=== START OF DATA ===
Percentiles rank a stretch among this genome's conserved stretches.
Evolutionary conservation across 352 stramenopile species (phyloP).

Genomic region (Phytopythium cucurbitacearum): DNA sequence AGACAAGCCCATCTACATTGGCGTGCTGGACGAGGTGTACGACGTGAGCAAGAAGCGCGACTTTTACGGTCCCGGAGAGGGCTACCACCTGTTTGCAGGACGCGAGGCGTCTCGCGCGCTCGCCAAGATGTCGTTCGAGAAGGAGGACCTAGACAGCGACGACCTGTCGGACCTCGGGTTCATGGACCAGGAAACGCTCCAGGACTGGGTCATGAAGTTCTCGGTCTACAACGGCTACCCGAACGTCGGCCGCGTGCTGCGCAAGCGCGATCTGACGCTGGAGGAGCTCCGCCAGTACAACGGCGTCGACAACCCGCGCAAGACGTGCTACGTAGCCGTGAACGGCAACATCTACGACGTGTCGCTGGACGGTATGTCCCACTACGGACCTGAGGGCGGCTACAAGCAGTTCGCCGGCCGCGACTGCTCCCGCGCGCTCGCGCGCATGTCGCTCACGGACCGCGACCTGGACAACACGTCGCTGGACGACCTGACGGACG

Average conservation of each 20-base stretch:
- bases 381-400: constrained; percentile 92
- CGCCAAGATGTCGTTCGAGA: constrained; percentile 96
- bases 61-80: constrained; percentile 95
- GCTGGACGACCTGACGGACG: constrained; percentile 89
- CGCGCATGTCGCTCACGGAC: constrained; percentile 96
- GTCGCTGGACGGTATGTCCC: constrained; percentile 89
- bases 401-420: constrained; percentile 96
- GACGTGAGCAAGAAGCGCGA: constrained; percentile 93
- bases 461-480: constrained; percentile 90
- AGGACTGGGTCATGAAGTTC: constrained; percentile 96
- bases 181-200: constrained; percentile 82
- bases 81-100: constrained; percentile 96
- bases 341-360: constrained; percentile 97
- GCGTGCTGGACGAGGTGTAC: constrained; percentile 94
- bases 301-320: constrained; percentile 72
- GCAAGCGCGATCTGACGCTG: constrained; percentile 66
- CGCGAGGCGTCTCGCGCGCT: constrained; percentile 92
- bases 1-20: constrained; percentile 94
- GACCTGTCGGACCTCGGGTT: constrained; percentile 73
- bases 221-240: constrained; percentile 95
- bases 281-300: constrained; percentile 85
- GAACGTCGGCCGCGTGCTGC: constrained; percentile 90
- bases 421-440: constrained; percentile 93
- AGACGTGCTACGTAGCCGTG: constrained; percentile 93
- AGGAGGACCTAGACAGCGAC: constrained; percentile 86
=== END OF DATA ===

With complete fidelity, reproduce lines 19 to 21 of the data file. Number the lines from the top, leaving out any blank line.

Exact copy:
- bases 301-320: constrained; percentile 72
- GCAAGCGCGATCTGACGCTG: constrained; percentile 66
- CGCGAGGCGTCTCGCGCGCT: constrained; percentile 92